FIG. 6 shows an LED-based lighting arrangement 600 having wire bonds from the LEDs to joints formed at the intersections of cross wires and power wires. The lighting arrangement includes a substrate 602, such as that described above, along with LEDs 604, 606, and 608 and power wires 610 and 612 that are attached to the substrate. The LEDs may be bare dice or packaged dice. Additional control wires (not shown) may be attached to the substrate and connected to the LEDs in a manner similar to the manner in which the power wires are connected to the LEDs. The type of wire used for the power wires 610 and 612 may be the same as the type of wire used for the antenna wire 114 of FIG. 1. Also, the power wires and LEDs may be attached to the substrate using an adhesive layer as described above for the RF transponder arrangement.

LEDs 604, 606, and 608 are connected to the power wires 610 and 612 by respective pairs of bond wires at joints formed at the intersections of cross wires 618 and 620 and the power wires. For example, bond wires 614 and 616 connect LED 604 to the power wires 610 and 612, respectively, at the joints 622 and 624. The connections are similar to the connections described above for the RF transponder arrangement 100 and connections illustrated in FIGS. 2, 3, and 4. Though not shown, it will be recognized that current regulating circuits, such as resistors, may be connected between the power wiring and the LEDs.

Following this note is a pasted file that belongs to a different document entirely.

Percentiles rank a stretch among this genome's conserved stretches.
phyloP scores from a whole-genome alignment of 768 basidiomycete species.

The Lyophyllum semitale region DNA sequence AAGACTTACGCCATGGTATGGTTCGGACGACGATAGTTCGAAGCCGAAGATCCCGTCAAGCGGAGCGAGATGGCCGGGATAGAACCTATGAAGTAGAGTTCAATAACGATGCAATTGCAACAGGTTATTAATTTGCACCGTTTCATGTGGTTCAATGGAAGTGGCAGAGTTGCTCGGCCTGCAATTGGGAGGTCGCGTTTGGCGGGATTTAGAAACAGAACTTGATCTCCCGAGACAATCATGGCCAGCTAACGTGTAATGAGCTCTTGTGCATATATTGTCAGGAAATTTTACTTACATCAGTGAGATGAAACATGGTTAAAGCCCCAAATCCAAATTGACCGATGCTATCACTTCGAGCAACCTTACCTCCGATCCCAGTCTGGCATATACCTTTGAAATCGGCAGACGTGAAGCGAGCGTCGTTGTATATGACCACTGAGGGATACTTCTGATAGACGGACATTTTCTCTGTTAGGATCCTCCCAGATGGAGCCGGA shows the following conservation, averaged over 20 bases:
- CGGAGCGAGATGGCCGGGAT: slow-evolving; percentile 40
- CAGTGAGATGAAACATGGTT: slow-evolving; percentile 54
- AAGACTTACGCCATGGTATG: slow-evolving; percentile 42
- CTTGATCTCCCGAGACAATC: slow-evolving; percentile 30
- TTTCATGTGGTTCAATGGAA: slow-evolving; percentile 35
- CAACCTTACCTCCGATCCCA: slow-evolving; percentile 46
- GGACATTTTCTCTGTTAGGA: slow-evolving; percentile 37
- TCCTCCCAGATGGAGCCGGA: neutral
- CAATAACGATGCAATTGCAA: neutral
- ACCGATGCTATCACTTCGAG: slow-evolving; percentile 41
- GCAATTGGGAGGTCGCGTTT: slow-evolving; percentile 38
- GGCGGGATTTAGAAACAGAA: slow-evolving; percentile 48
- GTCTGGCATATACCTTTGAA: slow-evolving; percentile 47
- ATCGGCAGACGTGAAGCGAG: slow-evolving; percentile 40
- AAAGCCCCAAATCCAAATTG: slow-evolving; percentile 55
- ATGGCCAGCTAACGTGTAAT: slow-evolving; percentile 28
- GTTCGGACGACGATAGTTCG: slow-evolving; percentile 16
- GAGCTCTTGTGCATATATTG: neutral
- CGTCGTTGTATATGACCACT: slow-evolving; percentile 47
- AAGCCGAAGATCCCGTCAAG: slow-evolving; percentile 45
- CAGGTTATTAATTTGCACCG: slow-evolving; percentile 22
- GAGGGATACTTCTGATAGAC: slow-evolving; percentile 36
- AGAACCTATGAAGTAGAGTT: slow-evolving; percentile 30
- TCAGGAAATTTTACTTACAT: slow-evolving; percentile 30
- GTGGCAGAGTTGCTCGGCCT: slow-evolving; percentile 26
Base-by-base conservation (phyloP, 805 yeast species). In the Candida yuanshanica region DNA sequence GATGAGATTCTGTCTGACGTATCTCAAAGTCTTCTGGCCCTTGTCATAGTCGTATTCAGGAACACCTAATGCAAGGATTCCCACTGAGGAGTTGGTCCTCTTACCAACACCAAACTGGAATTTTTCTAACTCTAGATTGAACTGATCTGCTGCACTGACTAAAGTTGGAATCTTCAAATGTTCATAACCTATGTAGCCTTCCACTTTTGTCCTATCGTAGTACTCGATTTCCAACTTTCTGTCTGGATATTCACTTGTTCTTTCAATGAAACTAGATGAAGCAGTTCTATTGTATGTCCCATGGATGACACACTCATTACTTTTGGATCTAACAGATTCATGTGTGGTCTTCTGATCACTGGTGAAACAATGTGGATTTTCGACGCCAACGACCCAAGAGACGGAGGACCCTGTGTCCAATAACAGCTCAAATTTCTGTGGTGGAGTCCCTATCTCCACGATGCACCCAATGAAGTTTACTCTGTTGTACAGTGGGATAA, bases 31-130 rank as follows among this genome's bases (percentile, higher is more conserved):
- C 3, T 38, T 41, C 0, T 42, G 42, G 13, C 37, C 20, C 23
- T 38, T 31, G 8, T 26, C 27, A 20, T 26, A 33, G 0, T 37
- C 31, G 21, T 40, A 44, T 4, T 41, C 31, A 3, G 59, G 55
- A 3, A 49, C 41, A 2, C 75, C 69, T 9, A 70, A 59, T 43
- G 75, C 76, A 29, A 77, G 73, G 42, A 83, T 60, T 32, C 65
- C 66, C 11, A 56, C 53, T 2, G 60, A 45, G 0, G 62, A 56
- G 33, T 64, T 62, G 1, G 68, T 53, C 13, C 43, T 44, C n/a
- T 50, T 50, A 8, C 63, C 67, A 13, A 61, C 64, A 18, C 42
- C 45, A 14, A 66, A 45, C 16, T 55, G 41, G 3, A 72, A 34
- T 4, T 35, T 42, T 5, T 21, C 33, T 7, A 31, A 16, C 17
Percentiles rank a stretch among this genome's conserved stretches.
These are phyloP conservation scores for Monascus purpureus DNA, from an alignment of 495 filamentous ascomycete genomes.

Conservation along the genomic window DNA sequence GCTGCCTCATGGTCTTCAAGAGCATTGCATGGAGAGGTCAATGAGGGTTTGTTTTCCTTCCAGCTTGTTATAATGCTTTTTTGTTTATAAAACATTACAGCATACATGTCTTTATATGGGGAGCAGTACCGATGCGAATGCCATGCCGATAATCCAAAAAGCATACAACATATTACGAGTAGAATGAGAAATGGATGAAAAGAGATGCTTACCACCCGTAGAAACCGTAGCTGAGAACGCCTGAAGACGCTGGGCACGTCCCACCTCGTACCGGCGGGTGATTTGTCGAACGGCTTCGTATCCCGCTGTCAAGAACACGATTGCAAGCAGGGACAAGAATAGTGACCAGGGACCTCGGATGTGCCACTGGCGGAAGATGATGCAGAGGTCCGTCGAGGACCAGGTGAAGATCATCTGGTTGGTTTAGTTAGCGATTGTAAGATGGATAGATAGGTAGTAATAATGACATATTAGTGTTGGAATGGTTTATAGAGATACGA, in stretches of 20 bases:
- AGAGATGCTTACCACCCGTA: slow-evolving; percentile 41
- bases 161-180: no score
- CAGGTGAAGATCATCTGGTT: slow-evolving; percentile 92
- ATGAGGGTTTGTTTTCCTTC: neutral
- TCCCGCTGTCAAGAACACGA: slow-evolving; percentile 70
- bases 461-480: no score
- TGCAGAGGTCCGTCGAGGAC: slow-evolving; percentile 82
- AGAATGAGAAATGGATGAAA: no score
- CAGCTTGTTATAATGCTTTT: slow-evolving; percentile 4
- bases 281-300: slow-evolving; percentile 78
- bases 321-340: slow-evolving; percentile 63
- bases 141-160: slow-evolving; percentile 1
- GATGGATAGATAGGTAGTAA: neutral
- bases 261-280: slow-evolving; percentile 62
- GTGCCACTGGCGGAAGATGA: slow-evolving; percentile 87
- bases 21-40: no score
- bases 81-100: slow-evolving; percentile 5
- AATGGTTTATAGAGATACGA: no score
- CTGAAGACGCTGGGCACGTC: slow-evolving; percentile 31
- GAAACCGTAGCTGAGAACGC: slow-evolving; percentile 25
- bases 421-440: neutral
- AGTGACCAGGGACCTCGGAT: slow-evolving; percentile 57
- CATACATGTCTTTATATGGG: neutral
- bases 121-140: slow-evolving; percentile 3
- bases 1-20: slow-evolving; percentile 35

The wiring pattern of FIG. 6 illustrates an alternative positional relationship between a cross wire and the wire segment with which a connection joint is formed. Though it may be preferable for the cross wire and wire to intersect at a right angle in order to provide a small and stable target for compression of the wires at the intersection, as is illustrated in FIGS. 1, 2, and 3, in some applications forming intersections at right angles may not be feasible. As shown in FIG. 6, the cross wires and wire segments may intersect at an angle other than a right angle. However, if the difference between the supplementary angles at the intersection of a cross wire and a wire segment are too great, accurate identification of the target area for compressing the wires and making a stable joint may be difficult.

FIG. 7 is a flowchart of a process of making a circuit arrangement having an electronic device wire bonded to joints formed at the intersections of cross wires and other round wire segments. Cross wires are attached to the substrate at block 702. The cross wires may be attached with a pressure-sensitive adhesive and located near the position on the substrate that is or will be occupied by the electronic device. The substrate, adhesive, and cross wires may be as described above.